It’s widely believed that financial intelligence is, for the most part, hereditary. Think about it: what they don’t teach you in school, you’re left to figure out on your own. Your parents or guardians are most likely your go-to resource, but if their own financial savvy is limited, yours likely will be, too. As humans, we learn by watching others. But we can also take advantage of the wealth of online resources to un-learn financial habits that will hold us back throughout life – or never pick up on them to begin with! 

You are never too young to learn the value of a dollar. Here are some of the best financial tips that young savers can start putting to good use:

Get Schooled on Personal Finance

You are in control of your financial future, and it pays (literally!) to start taking control early on in life. There’s a lot of bad financial advice out there, some of which is designed to rob you blind and some of which is well-meaning (aka advice from Grandma who lived during a time when families could survive on one income) but also ineffective.

The good news is that there is a lot of good financial advice available to you, too. Seek out financial experts and resources that can teach you what you need to know about personal finance. 

The bottom line: be proactive about mastering your finances. The more you learn about personal finances, the better you can maximize your income no matter how much money you make.  

Know What Life Costs

When you were in high school, you probably weren’t concerned with how much your parents paid in rent, car insurance, or healthcare. But these expenses are a necessary part of life, and they’re constantly increasing. 

Think about all of the things you use on a daily basis just to live: food, shelter, transportation, and clothes. Then there are things like personal care items, furniture, your cell phone, entertainment, and tons of miscellaneous expenses. Eventually, many of these things will need to be replenished or replaced. 

The sooner you start learning what life really costs, the better you can prepare yourself for reality. This might inform your career choice, where you live, whether you get married, whether you choose to have children, 

Make a Monthly Budget

The minute you get your first job (or ideally before), it’s wise to start making a monthly budget. A budget shows you what you can afford to spend each month on specific items without going into debt.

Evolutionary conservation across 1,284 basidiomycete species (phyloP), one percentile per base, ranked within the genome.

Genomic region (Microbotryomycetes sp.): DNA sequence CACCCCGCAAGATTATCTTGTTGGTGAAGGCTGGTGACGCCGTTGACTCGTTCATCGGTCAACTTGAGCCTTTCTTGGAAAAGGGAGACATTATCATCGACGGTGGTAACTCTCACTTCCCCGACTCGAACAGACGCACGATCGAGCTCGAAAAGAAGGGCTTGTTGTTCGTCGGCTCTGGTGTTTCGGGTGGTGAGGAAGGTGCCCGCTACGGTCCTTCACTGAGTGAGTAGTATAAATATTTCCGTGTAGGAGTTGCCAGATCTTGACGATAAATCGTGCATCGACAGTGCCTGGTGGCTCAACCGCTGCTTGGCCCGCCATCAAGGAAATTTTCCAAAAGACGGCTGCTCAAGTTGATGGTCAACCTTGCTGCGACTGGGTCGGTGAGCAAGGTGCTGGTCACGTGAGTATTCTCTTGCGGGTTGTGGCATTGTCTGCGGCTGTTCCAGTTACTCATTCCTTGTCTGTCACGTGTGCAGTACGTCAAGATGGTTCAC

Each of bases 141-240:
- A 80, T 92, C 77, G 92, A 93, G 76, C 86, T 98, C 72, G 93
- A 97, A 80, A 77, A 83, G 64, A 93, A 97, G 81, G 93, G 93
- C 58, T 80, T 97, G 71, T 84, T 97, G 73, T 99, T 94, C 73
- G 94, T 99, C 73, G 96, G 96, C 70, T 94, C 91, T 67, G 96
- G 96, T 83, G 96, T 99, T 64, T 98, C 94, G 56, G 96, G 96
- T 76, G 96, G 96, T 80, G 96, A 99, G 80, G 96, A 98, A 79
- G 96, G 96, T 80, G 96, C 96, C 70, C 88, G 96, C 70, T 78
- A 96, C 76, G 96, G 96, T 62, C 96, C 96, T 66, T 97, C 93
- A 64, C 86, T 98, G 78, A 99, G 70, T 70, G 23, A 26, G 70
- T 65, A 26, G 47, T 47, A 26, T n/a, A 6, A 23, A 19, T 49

To do this, start with your income (after taxes). Then make a list of all of your necessary expenses, such as rent, utilities, transportation, and food. Some of these items will vary from month to month. 

These things should add to less than your income, by the way. If it doesn’t, then you may need to consider living at home or getting a roommate to share expenses until you can afford to live on your own. 

Watch Where Your Money Goes

Mapping out your monthly expenses help you see exactly where your paycheck goes. You don’t want to guess how you’re spending your money. Knowing with confidence helps you find ways to adjust your spending if you incur a surprise bill or need to make room in your budget. This gives you more control over your money so you can decide how to best use it.

Weigh Every Purchase

What is the real cost of your purchases? No, I’m not talking about what the charge will look like on your credit card statement. I’m talking about the bottom-line cost and the sacrifices you might have to make in order to make that purchase.

For example, let’s say you want a new cellphone. You decide to charge it to a credit card that has an 18.9% APR. You make minimum monthly payments (let’s say $50), but that $800 cell phone will actually cost you closer to $1000 when it’s paid off because of interest. Not to mention, instead of paying $50 a month toward a new cellphone, you could be putting that extra money toward paying off student loans or other debt, or building an emergency fund, or any number of things that can help you “get ahead.”

Being able to afford something doesn’t mean it’s without financial consequences. Weighing your purchases to see what you might be missing out on if you do buy something can help you make smarter spending and saving decisions.

Build an Emergency Fund

There will never be a time in your life where you don’t need money. One of your first priorities as a young saver should be to start building an emergency fund. More than half of adults live paycheck to paycheck and are one or two disasters away from being homeless. Having that extra cushion can be the ticket to help you keep your job, your home, and your lifestyle. 

Stay Healthy

Exercise. Eat your vegetables. Take your vitamins. Maintain your health while you are still young. 

Medical debt is a silent and sudden financial killer. More than 17% of Americans have medical debt, and even just one accident or major procedure can be enough to wipe out your savings, even with health insurance. You can mitigate this potential for surprise medical needs when you can stay healthy to begin with.

Create a Debt Reduction Strategy

If you do incur debt early in life, make it a point to start paying it back as quickly as possible. Interest rates can prevent you from making a dent in repayment for years, so always pay more than the minimum when possible. 

Protect Your Assets

You work hard for the things you have, so make sure you work to protect them, too. Things like renter’s insurance might seem like an extra expense, but this ensures your belongings are protected in the event of a disaster. The same goes with disability insurance – you’re ensuring yourself in the event you can’t work. 

Ready to start taking control of your personal finances? Visit our free online community, CreditMakesSense.me for more guidance!

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